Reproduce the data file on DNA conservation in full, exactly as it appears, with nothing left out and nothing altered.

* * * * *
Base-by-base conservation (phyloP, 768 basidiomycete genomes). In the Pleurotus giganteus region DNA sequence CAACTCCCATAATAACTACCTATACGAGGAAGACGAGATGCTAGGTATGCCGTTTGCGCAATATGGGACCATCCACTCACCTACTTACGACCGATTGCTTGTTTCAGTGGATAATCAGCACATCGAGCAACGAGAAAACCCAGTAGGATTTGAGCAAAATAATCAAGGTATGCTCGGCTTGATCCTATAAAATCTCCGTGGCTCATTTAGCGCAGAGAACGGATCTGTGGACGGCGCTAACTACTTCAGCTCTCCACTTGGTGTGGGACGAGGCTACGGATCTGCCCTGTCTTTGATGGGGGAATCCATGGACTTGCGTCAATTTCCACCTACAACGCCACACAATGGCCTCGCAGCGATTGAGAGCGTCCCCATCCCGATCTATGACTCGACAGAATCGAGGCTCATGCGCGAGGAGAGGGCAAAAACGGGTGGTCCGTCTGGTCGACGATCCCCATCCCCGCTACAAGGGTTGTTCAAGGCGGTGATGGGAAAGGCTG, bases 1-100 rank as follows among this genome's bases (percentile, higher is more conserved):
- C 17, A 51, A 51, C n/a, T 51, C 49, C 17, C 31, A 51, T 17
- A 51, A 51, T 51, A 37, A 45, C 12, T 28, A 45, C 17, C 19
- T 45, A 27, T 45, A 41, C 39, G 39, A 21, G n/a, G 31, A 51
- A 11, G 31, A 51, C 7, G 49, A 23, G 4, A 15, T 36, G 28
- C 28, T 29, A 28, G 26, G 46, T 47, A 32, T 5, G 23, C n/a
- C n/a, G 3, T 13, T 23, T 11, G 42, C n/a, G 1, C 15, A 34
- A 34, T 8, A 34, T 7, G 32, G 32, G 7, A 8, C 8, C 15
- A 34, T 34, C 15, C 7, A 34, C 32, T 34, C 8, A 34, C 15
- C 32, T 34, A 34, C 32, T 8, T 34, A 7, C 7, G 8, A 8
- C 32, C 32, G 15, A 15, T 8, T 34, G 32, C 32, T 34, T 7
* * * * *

Base-by-base conservation (phyloP, 768 basidiomycete genomes). In the Pleurotus giganteus region DNA sequence CAACTCCCATAATAACTACCTATACGAGGAAGACGAGATGCTAGGTATGCCGTTTGCGCAATATGGGACCATCCACTCACCTACTTACGACCGATTGCTTGTTTCAGTGGATAATCAGCACATCGAGCAACGAGAAAACCCAGTAGGATTTGAGCAAAATAATCAAGGTATGCTCGGCTTGATCCTATAAAATCTCCGTGGCTCATTTAGCGCAGAGAACGGATCTGTGGACGGCGCTAACTACTTCAGCTCTCCACTTGGTGTGGGACGAGGCTACGGATCTGCCCTGTCTTTGATGGGGGAATCCATGGACTTGCGTCAATTTCCACCTACAACGCCACACAATGGCCTCGCAGCGATTGAGAGCGTCCCCATCCCGATCTATGACTCGACAGAATCGAGGCTCATGCGCGAGGAGAGGGCAAAAACGGGTGGTCCGTCTGGTCGACGATCCCCATCCCCGCTACAAGGGTTGTTCAAGGCGGTGATGGGAAAGGCTG, bases 1-100 rank as follows among this genome's bases (percentile, higher is more conserved):
- C 17, A 51, A 51, C n/a, T 51, C 49, C 17, C 31, A 51, T 17
- A 51, A 51, T 51, A 37, A 45, C 12, T 28, A 45, C 17, C 19
- T 45, A 27, T 45, A 41, C 39, G 39, A 21, G n/a, G 31, A 51
- A 11, G 31, A 51, C 7, G 49, A 23, G 4, A 15, T 36, G 28
- C 28, T 29, A 28, G 26, G 46, T 47, A 32, T 5, G 23, C n/a
- C n/a, G 3, T 13, T 23, T 11, G 42, C n/a, G 1, C 15, A 34
- A 34, T 8, A 34, T 7, G 32, G 32, G 7, A 8, C 8, C 15
- A 34, T 34, C 15, C 7, A 34, C 32, T 34, C 8, A 34, C 15
- C 32, T 34, A 34, C 32, T 8, T 34, A 7, C 7, G 8, A 8
- C 32, C 32, G 15, A 15, T 8, T 34, G 32, C 32, T 34, T 7